All of the best cloud sync service solutions today come with a sync-folder client. While sync folders may be the de facto mechanism for storing files online, however, sometimes using a local drive mapped to the cloud can be far more convenient. That’s especially true for retaining cloud content visibility while reducing consumed space on your hard drive at the same time.
At first, though, figuring out how to set up a cloud storage network drive can be a tricky proposition, at least until you find out how easy it can all be. In this guide, we’ll help you discover just that.
We’ll look at which cloud storage providers offer network drive clients in addition to the usual sync folder, plus show you how to map your cloud storage to a drive letter when your favorite provider does not. From pCloud Drive and Egnyte Drive, to Mountain Duck and CloudBerry Drive, this article will improve your options for working with cloud-hosted files.
Sync Folders vs Network Drives
Most cloud storage solutions today offer a desktop client download that creates what is commonly known as a “sync folder” in your file system. Sync folders are useful for automatically copying folder contents and file edits to all devices connected to your cloud account.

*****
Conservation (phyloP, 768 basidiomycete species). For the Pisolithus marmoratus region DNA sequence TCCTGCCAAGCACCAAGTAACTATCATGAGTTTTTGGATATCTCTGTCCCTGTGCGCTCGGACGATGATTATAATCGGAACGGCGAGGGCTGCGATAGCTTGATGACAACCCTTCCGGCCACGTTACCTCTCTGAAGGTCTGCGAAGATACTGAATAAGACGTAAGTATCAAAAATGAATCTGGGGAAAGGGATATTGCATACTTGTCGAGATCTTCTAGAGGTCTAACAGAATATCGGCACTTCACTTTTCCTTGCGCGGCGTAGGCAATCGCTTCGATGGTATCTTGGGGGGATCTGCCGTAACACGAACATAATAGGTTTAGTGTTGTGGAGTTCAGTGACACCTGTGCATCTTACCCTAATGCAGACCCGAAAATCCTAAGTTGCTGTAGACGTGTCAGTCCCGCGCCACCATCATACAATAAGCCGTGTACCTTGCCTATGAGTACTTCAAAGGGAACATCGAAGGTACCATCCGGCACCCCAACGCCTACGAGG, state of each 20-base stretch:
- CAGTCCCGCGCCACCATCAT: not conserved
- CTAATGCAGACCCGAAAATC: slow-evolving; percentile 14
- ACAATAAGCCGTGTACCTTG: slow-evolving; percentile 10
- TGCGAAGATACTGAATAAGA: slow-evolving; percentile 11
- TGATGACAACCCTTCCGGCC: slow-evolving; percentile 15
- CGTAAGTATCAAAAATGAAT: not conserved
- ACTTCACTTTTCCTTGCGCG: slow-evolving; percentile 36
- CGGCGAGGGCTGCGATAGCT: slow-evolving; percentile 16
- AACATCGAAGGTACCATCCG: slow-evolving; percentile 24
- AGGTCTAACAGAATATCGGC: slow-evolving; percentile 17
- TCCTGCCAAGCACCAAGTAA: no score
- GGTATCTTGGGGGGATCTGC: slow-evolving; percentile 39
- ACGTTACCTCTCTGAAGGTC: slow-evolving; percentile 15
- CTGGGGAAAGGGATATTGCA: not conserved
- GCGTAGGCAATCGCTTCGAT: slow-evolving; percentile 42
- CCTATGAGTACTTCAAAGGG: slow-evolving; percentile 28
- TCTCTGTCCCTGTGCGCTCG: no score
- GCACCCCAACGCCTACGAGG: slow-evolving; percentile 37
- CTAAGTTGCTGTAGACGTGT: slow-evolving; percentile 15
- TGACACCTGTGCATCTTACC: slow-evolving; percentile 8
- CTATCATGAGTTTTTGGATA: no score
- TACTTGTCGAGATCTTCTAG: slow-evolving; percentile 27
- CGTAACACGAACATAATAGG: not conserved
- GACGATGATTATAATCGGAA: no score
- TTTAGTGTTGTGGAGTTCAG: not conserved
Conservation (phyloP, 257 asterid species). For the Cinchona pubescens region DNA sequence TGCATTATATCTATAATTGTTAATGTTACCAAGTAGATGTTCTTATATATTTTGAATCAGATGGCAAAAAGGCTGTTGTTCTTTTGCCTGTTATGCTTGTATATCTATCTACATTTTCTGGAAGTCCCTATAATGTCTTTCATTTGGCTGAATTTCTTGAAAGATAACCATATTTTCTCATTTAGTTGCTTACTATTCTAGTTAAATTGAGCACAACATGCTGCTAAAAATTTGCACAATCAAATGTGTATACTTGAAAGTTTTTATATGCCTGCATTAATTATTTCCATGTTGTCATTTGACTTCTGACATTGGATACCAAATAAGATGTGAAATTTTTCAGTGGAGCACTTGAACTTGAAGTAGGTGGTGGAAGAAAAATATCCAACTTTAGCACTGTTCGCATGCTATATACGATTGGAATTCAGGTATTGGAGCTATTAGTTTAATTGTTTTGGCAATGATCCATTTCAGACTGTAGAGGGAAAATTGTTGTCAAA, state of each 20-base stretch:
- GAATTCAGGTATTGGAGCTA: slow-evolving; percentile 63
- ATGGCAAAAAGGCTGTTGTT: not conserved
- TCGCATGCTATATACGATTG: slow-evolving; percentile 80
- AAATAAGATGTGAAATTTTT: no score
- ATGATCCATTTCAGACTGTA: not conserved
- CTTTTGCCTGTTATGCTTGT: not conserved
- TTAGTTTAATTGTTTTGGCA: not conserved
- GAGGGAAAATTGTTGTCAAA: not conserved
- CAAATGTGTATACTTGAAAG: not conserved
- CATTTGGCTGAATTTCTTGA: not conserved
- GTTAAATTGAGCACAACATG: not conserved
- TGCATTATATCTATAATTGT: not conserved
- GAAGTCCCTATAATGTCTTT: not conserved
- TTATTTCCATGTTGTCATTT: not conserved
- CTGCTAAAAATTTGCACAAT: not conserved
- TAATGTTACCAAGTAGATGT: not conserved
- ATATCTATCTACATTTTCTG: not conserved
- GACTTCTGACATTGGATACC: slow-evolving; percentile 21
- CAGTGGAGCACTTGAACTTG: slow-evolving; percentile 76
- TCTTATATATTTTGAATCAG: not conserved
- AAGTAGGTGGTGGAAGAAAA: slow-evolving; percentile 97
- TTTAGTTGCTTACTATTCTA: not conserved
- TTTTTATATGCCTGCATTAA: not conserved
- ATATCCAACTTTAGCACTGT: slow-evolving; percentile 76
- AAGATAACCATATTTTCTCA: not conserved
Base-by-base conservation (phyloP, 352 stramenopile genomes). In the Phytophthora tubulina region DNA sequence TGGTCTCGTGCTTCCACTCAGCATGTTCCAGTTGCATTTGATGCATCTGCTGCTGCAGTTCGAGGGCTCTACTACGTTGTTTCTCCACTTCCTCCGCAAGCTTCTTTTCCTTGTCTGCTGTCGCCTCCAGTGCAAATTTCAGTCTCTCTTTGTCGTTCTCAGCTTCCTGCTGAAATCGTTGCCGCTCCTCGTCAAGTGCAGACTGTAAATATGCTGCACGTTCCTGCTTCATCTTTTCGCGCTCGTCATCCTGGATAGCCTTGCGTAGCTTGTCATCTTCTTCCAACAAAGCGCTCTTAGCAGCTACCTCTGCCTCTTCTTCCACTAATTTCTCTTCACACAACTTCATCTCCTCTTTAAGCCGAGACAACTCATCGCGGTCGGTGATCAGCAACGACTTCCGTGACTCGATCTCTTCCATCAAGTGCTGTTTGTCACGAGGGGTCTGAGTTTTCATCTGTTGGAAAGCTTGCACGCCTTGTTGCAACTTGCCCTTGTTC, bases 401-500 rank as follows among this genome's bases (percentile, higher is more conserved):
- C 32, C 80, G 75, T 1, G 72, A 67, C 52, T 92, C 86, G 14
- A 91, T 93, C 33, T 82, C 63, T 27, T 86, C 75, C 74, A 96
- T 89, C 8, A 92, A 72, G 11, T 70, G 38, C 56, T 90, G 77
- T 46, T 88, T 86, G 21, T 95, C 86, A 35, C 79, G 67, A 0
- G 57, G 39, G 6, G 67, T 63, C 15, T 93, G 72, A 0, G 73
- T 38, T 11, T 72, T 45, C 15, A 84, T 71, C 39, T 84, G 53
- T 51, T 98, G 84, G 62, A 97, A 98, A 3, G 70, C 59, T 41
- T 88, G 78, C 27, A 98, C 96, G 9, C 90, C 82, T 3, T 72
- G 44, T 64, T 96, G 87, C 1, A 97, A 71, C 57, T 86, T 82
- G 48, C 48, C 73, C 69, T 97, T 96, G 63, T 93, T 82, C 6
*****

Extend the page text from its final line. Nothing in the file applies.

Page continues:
The downside to sync folders, as many a Cloudwards.net reader has griped about, is that, in order to work, they must store files both in the cloud and on your hard drive. For those that want to use cloud storage to clear hard drive space that approach doesn’t work, obviously.
To resolve this problem, most cloud storage solutions have taken to offering a feature called selective sync. With selective sync, you can turn sync off for specific folders and, in doing so, those folders will only be stored in the cloud and not on your hard drive.
While useful and generally not hard to manage, the downside to selective sync is that you’ll no longer be able to folder contents in your file system for folders that you’ve turned sync off for. In order to see what files are there, you’ll either need to turn sync back on for the folder or login into the web interface for your cloud storage solution.
Well, that’s almost always true. Dropbox Professional now has a “smart sync” feature that lets you see files even if you’ve turned sync off for a folder. That’s one reason we rank Dropbox the best cloud storage for sync, despite its many flaws, otherwise.
For all other services, the quirks of sync and selective sync present a usability issue. To overcome that issue, one of the best approaches is to use a cloud storage network drive.
Cloud Storage Network Drive (or Virtual Drive)
A network drive is a mapped drive. It looks like a normal drive letter in your local file system, but instead of space on your computer hard drive, the drive letter points to a server hard drive.